No, a dispersant's job is to break the oil into tiny micro-droplets that float to the surface.
It's really a surfactant, but surfactants cause dispersion because the ends of the surfactant molecules sticking out of the oil droplet repel the surfactant molecules in other oil droplets.
I caught triple-heck one evening here when I said that Corexit was nothing more than a glorified detergent. Folks told me that it was a dangerous poison and that Corexit was going to evaporate, fall out as rain, and contaminate the countryside.
I didn't have the heart to tell them about my education and job experience. I can't even begin to remember how many times I've designed and implemented bio-remediation projects for soil and groundwater contaminated with petroleum products. There are three things you need: Plenty of aeration, a bit of nutrients, and a good surfactant. Most engineers use Dawn detergent, which is simply a good, non-toxic surfactant.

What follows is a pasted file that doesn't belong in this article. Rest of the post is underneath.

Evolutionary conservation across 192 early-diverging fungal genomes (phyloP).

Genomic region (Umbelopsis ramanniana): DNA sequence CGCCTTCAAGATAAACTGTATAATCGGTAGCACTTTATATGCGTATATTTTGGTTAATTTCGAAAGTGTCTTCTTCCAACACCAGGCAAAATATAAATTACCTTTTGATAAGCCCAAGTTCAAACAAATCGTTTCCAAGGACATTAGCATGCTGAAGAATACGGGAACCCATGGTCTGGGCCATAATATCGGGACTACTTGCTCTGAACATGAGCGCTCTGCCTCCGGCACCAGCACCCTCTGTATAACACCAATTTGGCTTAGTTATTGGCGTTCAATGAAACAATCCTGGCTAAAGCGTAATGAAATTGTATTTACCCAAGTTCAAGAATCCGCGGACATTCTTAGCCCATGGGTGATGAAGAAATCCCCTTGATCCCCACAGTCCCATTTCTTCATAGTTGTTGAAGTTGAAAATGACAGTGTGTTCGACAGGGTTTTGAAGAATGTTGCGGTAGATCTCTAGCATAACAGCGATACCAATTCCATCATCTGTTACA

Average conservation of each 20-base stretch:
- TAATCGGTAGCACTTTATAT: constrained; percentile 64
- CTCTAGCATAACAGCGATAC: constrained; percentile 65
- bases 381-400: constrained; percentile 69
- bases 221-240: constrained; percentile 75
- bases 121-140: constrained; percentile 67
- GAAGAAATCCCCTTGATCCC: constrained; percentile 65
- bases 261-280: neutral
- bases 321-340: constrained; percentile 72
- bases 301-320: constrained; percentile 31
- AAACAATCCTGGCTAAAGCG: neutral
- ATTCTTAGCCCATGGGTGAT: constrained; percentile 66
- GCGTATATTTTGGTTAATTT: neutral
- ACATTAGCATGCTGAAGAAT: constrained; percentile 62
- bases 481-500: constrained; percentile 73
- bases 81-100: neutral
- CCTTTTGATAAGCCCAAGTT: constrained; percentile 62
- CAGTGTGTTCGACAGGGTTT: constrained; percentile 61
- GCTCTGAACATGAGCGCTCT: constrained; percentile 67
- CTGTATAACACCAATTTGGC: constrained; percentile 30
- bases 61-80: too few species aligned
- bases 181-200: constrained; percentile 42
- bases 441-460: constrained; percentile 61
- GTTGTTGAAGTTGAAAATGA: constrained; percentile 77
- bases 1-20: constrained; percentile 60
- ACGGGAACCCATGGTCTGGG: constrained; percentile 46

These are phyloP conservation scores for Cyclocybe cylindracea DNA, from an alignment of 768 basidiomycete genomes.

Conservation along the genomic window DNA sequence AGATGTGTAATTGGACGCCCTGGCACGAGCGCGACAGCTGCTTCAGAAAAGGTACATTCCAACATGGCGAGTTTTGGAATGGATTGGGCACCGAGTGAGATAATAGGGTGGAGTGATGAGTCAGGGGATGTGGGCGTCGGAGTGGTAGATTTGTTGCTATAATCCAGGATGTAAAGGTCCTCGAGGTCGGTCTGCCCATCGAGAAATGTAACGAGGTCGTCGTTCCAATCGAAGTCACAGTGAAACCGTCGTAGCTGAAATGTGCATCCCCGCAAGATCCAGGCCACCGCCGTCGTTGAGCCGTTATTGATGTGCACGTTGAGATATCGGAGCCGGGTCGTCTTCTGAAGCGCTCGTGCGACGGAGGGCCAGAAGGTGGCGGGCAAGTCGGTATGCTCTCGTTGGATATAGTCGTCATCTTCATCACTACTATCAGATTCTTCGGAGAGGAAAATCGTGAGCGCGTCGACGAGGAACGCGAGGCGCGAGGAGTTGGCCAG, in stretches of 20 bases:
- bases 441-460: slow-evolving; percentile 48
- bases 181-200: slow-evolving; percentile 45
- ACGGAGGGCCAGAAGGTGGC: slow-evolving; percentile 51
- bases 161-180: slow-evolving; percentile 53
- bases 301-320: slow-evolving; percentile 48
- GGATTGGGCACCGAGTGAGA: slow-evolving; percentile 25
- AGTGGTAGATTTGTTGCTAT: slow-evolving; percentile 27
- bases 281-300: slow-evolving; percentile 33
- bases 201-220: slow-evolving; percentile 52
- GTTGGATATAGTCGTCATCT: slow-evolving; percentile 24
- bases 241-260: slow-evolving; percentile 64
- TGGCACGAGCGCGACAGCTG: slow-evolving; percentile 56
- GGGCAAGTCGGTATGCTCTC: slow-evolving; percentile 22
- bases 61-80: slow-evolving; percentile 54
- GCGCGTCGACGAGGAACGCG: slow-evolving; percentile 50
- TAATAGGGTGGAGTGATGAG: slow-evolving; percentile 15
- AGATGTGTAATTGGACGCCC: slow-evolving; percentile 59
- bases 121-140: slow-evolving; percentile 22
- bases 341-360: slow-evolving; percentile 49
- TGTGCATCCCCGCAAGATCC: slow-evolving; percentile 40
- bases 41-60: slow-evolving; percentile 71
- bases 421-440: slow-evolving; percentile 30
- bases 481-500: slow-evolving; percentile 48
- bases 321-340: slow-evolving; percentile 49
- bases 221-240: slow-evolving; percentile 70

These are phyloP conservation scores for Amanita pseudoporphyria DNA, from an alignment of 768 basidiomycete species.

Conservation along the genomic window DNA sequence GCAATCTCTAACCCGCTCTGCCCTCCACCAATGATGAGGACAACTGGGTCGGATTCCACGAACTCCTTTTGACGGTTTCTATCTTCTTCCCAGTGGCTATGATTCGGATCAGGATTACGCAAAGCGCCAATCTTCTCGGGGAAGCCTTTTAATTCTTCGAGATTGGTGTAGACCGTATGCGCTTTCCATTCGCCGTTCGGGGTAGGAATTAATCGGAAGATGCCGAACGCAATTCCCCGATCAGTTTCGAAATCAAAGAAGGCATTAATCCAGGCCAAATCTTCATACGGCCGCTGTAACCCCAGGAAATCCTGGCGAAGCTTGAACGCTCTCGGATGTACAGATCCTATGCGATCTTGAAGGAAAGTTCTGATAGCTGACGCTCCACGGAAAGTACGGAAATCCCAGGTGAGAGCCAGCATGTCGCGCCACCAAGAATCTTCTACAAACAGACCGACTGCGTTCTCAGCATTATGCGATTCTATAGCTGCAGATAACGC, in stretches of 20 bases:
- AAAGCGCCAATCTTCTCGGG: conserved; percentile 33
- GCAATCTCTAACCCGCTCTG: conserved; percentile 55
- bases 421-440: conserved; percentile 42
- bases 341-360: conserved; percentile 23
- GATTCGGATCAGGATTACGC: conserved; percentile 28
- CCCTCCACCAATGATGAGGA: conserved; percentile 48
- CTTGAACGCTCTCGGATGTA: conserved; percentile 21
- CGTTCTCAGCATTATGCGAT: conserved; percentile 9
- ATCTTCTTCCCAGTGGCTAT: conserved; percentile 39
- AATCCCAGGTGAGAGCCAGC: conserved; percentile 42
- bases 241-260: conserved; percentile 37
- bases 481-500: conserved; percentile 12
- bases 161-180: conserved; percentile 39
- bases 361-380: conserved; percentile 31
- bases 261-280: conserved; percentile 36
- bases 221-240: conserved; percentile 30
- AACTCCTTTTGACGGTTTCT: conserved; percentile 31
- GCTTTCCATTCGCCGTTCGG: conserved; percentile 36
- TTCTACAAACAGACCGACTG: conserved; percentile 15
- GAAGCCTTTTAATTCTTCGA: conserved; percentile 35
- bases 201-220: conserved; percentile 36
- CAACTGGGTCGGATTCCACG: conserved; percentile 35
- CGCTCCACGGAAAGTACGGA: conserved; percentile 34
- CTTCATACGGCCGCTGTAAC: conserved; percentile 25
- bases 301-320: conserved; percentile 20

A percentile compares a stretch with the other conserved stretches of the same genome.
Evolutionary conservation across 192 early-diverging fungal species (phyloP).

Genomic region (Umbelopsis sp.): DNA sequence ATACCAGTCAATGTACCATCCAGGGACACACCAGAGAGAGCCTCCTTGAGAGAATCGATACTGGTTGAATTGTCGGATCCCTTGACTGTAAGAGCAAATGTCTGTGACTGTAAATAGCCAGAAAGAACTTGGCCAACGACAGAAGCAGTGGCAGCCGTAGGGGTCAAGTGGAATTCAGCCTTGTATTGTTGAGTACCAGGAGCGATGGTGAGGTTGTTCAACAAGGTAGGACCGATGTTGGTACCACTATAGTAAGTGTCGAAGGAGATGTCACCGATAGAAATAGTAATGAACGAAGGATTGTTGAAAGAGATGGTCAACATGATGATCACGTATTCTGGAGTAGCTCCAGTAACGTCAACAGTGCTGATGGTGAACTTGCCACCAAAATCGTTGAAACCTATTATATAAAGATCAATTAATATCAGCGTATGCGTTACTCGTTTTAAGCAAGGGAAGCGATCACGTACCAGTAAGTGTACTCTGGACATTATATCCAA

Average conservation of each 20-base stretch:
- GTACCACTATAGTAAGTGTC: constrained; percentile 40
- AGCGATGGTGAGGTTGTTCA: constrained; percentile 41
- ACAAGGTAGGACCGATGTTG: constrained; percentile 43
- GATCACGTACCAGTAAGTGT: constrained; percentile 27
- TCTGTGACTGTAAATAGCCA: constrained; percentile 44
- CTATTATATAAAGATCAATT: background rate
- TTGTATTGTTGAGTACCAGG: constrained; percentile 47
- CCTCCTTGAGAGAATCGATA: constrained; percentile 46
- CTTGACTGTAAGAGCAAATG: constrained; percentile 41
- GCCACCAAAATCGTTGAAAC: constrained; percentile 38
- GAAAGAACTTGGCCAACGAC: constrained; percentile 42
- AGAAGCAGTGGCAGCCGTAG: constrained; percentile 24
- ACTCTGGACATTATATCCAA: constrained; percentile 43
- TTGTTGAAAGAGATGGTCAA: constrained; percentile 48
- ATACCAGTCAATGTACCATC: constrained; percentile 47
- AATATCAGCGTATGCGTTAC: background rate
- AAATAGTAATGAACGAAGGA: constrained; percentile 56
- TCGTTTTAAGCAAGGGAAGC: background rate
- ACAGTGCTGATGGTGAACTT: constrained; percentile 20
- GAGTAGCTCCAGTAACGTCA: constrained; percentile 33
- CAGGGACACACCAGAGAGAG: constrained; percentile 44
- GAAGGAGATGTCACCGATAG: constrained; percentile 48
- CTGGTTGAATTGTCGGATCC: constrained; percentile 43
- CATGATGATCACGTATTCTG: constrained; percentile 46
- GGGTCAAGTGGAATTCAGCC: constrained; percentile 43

What does that do for collection and/or cleansing purposes?